Veteran draws millions in donations for Trump’s border wall
By TERRY TANG
Thursday, December 20
An online fundraiser started by an Air Force veteran to pay for construction of President Donald Trump’s U.S.-Mexico border wall was up to millions of dollars Thursday, bringing further attention to an issue that could lead to a government shutdown.
Brian Kolfage launched the GoFundMe page Sunday, and it had generated $9.7 million in donations as of Thursday evening. The site states a fundraising goal of $1 billion.
In a statement posted on the crowdsourcing page, Kolfage says the wall could be built if everyone who voted for Trump pledged $80 each.
“As a veteran who has given so much, three limbs, I feel deeply invested to this nation to ensure future generations have everything we have today,” Kolfage wrote.
A triple amputee injured in the Iraq War in 2004, Kolfage said he has contacted the Trump administration about where to send the money once the fundraiser ends.
Trump announced Thursday he would not sign a bill to keep funding the government because it fails to provide billions for his border wall. It was his second reversal in a matter of days after conservative allies and pundits accused him of backing down on a central campaign promise. His decision has thrown Congress into disarray and risks a federal shutdown this weekend.
Kolfage, who is listed on GoFundMe as being based in Miramar Beach, Florida, said in an email that he was not immediately available to comment.
The reception toward Kolfage’s fundraising is far from the reaction when Arizona lawmakers similarly tried to raise money for border fencing several years ago.
Legislators approved a bill in 2011 to establish a website to raise $50 million for border fencing. The effort, however, flopped, bringing in around $265,000.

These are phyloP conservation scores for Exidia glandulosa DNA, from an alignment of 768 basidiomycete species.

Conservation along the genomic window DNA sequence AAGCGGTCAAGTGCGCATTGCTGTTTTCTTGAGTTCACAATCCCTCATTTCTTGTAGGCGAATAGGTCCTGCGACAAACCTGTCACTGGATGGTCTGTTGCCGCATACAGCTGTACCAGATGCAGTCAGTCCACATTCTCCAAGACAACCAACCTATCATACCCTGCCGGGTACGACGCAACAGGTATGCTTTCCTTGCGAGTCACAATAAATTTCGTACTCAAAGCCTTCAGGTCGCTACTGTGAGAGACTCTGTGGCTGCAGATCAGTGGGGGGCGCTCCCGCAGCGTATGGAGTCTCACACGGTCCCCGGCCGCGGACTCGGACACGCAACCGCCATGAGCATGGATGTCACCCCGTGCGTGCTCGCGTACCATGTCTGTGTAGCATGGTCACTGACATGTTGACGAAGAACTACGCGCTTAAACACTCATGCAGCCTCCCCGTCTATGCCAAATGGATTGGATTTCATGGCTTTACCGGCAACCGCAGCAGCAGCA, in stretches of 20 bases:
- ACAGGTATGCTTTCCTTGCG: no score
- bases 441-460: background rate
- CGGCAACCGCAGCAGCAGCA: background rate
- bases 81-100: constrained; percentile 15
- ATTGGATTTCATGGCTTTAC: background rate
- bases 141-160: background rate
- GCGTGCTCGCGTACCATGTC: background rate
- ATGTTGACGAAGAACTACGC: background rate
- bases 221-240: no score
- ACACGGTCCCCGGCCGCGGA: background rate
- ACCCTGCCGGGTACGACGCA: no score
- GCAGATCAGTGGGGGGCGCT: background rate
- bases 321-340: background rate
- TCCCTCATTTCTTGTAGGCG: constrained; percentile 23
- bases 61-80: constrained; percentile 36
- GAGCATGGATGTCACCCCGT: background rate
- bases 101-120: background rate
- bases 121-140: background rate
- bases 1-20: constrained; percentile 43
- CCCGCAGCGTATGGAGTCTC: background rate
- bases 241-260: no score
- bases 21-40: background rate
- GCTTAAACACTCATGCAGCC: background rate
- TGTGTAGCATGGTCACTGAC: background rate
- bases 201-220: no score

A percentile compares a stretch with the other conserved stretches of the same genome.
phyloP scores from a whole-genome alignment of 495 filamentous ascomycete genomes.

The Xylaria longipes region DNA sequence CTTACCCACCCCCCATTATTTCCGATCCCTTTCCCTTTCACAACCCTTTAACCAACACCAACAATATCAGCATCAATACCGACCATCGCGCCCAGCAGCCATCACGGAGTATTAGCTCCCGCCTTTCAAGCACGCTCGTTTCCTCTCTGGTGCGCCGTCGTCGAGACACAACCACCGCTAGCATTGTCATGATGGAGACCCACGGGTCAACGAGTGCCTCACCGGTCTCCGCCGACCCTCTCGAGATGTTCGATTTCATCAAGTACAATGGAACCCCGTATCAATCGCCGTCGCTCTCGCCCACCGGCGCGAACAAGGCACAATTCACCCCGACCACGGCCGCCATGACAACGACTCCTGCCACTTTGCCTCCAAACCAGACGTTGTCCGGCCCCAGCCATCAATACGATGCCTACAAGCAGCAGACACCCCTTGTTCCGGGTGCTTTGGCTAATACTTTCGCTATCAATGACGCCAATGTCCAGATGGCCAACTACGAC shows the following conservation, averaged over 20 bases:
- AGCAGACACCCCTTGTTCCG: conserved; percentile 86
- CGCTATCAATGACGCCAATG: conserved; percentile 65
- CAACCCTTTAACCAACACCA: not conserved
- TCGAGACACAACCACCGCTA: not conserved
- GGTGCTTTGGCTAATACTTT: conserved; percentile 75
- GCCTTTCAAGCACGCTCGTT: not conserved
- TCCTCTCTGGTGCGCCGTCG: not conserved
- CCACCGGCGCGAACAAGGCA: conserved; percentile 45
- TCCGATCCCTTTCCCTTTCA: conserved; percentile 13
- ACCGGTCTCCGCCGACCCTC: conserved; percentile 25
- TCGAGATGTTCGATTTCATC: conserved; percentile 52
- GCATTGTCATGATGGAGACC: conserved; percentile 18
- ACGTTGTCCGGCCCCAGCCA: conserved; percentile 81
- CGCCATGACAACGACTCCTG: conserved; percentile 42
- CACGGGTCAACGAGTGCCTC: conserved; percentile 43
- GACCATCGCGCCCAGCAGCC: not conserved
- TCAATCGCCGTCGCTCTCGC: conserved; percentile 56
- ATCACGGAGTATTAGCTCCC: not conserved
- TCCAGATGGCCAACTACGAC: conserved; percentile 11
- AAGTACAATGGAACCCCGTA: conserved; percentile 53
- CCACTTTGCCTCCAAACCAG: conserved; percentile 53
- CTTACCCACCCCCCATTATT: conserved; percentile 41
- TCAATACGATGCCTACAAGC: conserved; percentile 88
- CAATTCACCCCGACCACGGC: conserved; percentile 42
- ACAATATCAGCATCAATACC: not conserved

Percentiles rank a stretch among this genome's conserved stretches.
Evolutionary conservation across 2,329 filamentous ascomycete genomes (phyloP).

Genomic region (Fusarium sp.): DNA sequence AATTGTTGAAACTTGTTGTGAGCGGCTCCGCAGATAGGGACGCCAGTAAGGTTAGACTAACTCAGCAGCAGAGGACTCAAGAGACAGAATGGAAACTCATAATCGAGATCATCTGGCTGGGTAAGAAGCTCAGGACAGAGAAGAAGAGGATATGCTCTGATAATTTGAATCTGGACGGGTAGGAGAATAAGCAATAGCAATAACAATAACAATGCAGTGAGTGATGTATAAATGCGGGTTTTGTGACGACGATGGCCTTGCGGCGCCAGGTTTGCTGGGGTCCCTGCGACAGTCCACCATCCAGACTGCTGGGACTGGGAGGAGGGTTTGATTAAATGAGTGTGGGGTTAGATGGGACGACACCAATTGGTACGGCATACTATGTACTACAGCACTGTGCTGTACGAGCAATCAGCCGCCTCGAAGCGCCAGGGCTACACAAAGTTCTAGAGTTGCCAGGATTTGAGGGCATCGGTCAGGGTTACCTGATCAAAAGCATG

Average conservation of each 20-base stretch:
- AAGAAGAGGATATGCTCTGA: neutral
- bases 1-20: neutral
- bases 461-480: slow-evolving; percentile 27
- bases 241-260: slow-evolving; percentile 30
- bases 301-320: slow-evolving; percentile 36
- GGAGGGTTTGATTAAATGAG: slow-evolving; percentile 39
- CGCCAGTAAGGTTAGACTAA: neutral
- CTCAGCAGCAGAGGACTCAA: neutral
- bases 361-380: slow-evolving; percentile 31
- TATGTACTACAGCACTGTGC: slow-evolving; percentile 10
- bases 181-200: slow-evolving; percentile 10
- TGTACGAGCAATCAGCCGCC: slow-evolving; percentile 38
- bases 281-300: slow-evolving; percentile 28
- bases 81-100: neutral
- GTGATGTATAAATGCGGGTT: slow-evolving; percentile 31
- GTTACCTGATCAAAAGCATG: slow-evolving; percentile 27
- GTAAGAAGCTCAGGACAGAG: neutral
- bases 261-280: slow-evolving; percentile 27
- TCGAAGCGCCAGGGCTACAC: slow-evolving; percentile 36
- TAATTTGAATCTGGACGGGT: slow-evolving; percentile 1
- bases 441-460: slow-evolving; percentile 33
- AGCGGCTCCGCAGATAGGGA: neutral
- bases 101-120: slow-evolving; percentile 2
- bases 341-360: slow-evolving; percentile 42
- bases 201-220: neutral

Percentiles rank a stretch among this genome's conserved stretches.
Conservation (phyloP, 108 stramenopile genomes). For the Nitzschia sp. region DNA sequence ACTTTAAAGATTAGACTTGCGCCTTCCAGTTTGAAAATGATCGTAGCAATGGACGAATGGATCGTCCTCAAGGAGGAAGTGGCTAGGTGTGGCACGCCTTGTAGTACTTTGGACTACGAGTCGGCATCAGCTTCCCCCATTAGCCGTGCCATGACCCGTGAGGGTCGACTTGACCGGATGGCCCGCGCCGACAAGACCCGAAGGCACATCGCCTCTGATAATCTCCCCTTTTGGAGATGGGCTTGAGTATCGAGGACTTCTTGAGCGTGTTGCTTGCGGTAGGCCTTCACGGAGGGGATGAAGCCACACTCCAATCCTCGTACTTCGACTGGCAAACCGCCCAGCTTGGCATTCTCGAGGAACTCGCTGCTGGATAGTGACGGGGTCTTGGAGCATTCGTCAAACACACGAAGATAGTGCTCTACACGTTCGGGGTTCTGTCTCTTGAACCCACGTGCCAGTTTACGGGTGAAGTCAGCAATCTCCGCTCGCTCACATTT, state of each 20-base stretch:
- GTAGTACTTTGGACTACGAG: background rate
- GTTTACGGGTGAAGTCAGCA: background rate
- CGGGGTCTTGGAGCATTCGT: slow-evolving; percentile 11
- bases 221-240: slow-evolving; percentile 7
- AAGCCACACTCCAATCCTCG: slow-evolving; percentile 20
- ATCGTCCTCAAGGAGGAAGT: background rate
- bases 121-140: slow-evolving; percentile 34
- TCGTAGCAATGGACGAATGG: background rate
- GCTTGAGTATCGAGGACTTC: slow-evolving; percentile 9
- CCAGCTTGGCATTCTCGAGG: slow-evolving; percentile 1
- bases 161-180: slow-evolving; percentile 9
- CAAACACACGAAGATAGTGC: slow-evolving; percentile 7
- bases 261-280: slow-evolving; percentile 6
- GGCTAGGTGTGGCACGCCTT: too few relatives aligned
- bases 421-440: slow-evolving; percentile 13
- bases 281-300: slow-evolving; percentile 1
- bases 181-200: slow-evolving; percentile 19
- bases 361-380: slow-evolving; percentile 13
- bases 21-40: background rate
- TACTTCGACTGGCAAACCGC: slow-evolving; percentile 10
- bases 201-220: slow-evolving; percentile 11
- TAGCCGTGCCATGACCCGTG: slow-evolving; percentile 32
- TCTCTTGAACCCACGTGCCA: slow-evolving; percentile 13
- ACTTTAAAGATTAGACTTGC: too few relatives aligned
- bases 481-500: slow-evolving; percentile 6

Kolfage’s page inspired at least one opposing fundraising page. A GoFundMe fundraiser was created Wednesday to raise money for “ladders to get over Trump’s wall.” The site posted a goal of $100 million and garnered more than $20,000 in donations as of Thursday afternoon. All the money will go toward a nonprofit that provides education and legal services to refugees and immigrant families.
Of the trillion photos taken in 2018, which were the most memorable?
December 21, 2018
Author: Nicole Smith Dahmen, Associate Professor, School of Journalism and Communication, University of Oregon
Disclosure statement: Nicole Smith Dahmen does not work for, consult, own shares in or receive funding from any company or organization that would benefit from this article, and has disclosed no relevant affiliations beyond their academic appointment.
Partners: University of Oregon provides funding as a member of The Conversation US.
What makes some images memorable and others easily forgotten? It’s a question I’ve been studying for nearly 20 years.
Estimates suggest that more than 1 trillion photos were taken in 2018.
With so many in circulation, it’s difficult for any single photo to capture our attention and become a famed iconic image.
In the golden age of photojournalism, news photographs became iconic largely because they appeared on the front pages of newspapers around the world – think Iwo Jima and the Hindenburg.
But that age has come to an end: Digital journalism and social media have changed the way we consume images. Each day, audiences are bombarded with photos. Many are shocking, inspiring and heartbreaking. But in their overwhelming volume, they’re easily forgotten.